Awareness of being present in the body, of moving around throughout the day in the body is cultivated through mindful attention; walking backward and forward, bending over and standing up. These postures are more than just the act of being prone, the exploration includes the awareness of how one gets there. The postures are both static and fluid. How does a person lie down? How does a person move from sitting to standing up? Is there body awareness (interoception) when engaging with these transitional shifts? How does speeding up or slowing down during transitions between these postures or walking and running impact the experience? Is there something to be discovered? Hannaford (2013) says, “Self-initiated movement, exploration, interaction and physical experience for the joy and challenge of it, facilitates nerve growth for a lifetime” (Smart Moves, p. 22). The awareness we bring to our bodies in stillness, during movement and in between is a practice that can become life changing for those working with DTD.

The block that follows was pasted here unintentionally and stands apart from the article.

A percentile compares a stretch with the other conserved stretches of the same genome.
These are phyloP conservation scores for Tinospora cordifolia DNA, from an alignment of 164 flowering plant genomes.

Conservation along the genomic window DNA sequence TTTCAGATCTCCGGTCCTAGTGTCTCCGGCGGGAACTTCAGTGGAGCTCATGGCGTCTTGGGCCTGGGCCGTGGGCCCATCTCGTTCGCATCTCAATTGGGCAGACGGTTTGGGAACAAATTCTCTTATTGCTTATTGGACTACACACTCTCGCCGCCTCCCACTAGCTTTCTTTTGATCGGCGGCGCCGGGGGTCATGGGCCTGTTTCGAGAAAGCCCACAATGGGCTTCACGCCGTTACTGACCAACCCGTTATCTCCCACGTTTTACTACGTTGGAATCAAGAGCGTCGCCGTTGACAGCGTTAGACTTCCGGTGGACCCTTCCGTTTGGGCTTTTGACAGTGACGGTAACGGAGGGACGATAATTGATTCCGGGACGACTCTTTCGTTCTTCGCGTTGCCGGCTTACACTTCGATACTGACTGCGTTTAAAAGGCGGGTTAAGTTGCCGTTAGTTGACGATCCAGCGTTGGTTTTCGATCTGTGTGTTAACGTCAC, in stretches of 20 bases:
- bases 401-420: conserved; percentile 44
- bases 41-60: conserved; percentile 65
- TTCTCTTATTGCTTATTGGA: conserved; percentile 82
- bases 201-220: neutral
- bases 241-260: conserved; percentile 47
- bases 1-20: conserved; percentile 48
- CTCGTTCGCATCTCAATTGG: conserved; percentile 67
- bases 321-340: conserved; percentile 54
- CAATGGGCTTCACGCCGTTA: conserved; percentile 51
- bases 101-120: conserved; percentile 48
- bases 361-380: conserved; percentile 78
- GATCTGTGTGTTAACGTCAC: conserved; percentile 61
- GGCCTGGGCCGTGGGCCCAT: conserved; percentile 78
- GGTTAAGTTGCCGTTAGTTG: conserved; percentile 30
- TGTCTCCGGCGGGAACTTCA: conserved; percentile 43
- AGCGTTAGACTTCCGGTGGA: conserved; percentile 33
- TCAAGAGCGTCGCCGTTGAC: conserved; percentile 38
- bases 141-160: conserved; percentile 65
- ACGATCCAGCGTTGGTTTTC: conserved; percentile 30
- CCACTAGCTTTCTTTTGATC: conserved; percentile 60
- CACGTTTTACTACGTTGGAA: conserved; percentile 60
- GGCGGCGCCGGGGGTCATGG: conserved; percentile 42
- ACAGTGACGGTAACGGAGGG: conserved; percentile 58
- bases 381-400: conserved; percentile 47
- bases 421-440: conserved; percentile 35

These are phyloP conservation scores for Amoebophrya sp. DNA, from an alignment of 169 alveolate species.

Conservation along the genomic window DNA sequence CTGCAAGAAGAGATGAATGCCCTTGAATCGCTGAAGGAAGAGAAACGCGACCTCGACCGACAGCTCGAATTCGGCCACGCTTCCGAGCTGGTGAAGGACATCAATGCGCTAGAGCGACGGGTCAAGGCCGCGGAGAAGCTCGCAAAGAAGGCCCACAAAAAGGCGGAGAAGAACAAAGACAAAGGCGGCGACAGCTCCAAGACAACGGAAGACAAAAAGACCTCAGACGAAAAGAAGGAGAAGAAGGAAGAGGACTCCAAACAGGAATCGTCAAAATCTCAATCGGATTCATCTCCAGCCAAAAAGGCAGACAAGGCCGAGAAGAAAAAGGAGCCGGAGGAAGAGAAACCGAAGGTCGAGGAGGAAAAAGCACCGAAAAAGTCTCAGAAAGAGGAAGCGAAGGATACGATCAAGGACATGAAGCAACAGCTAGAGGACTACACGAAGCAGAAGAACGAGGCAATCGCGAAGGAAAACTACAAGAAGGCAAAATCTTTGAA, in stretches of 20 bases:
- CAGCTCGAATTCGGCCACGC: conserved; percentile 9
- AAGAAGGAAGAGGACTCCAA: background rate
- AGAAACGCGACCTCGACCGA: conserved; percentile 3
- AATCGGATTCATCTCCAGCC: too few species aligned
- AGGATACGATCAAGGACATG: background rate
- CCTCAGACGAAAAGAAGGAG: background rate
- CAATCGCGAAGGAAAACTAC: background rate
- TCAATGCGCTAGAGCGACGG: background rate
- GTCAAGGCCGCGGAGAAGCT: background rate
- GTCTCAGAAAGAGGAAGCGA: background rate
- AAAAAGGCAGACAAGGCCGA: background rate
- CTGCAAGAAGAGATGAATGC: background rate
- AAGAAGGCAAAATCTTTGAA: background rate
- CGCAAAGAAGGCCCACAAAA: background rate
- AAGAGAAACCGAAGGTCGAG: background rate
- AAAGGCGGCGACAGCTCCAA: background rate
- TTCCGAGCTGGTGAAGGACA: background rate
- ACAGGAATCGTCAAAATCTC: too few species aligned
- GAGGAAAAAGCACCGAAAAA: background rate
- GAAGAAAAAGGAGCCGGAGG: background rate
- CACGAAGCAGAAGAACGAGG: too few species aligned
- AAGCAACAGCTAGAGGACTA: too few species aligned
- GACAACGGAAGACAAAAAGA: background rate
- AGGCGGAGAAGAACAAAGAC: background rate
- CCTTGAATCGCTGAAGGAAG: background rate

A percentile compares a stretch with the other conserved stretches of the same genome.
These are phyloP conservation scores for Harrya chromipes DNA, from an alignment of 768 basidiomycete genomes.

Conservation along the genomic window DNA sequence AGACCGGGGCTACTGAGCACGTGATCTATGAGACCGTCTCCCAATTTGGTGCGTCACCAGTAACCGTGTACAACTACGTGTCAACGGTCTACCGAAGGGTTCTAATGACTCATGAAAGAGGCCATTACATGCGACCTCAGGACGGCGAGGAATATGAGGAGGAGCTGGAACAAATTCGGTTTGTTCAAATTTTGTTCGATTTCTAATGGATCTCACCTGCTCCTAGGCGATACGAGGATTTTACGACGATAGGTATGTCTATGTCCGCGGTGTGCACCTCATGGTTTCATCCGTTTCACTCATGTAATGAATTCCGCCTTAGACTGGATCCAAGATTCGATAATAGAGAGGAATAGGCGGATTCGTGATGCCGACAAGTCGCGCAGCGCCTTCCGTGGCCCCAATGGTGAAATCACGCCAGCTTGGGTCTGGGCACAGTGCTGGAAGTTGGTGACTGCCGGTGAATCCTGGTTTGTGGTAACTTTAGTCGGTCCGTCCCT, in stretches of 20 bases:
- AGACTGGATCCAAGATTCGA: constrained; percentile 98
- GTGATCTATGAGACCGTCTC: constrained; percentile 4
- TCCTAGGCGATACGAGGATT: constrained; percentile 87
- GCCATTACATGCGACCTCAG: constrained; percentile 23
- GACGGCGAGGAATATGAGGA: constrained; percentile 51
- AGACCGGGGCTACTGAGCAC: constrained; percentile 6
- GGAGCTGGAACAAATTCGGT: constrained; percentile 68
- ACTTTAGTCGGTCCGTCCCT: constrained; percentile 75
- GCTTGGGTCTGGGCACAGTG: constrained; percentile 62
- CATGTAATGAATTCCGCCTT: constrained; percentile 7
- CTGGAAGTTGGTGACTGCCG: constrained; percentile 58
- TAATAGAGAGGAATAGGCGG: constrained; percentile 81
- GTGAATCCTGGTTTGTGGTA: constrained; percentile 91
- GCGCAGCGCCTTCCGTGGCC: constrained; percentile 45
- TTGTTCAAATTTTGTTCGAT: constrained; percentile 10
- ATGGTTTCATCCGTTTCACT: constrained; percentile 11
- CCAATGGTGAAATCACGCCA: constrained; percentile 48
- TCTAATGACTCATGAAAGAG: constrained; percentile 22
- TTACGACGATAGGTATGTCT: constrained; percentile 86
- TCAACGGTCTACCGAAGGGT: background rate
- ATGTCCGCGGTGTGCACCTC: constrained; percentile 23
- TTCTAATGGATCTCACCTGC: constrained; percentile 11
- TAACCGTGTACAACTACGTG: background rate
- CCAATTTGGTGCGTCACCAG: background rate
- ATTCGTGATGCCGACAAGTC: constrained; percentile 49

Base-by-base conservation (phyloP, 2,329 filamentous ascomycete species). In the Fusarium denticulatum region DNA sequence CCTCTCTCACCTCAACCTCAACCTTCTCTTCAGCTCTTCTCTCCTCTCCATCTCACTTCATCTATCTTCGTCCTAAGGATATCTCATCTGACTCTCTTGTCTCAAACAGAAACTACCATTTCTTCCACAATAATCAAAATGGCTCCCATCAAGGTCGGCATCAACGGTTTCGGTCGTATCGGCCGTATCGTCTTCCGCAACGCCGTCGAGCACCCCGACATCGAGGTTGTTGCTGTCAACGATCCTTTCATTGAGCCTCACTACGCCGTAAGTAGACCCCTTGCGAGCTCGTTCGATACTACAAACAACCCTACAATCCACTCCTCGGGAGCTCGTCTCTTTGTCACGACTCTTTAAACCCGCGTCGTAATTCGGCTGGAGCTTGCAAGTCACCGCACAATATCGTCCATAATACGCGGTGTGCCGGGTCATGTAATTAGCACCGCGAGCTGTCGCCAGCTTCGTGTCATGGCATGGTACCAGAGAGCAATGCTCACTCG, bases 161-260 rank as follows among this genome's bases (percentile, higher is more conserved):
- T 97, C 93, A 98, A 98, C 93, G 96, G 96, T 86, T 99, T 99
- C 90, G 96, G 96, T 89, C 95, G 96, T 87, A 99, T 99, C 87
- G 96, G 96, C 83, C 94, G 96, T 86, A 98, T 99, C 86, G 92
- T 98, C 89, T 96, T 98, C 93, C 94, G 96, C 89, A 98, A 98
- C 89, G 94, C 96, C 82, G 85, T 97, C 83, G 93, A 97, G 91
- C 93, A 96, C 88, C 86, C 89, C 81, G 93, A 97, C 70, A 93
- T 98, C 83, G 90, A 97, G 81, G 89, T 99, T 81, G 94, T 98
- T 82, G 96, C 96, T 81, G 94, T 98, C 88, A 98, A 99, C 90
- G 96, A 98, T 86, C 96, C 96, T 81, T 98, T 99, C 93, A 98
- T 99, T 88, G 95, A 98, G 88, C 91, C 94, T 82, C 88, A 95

For someone with DTD, however, awareness of the body can also be terrifying. If sexual violence or physical assault, and a powerful need to feel safe in a frightening environment, is a part of their history, leaving the body through dissociation is a way to avoid painful experiences or memories – and remember, this is an evolutionary event, not a choice. Porges (2007) has already indicated that beyond fight or flight, a freeze or faint response is common as the primal brain structures of the dorsal vagus take over. A person may be tremendously aware of the body in some unconscious way and still have no control over dissociative states. When a person is dissociated from the body, they may have limited awareness of walking, standing, sitting and lying down. Could it be that restriction of movement in the body or a habituated pattern of maneuverability is actually deep somatic wisdom avoiding a painful memory? Spatial awareness and physical mobility are both impaired by traumatic phenomenon. Through gentle, compassionate and mindful awareness, individuals suffering from traumatic states and dissociative patterns, may find confluence through working within the moment. The experience of the body can be transformed from something fearful into a vessel of comfort and an ally. Using these four sacred developmental movements, one can begin to pay attention to this somatic resistance of painful experience and traumatic memory.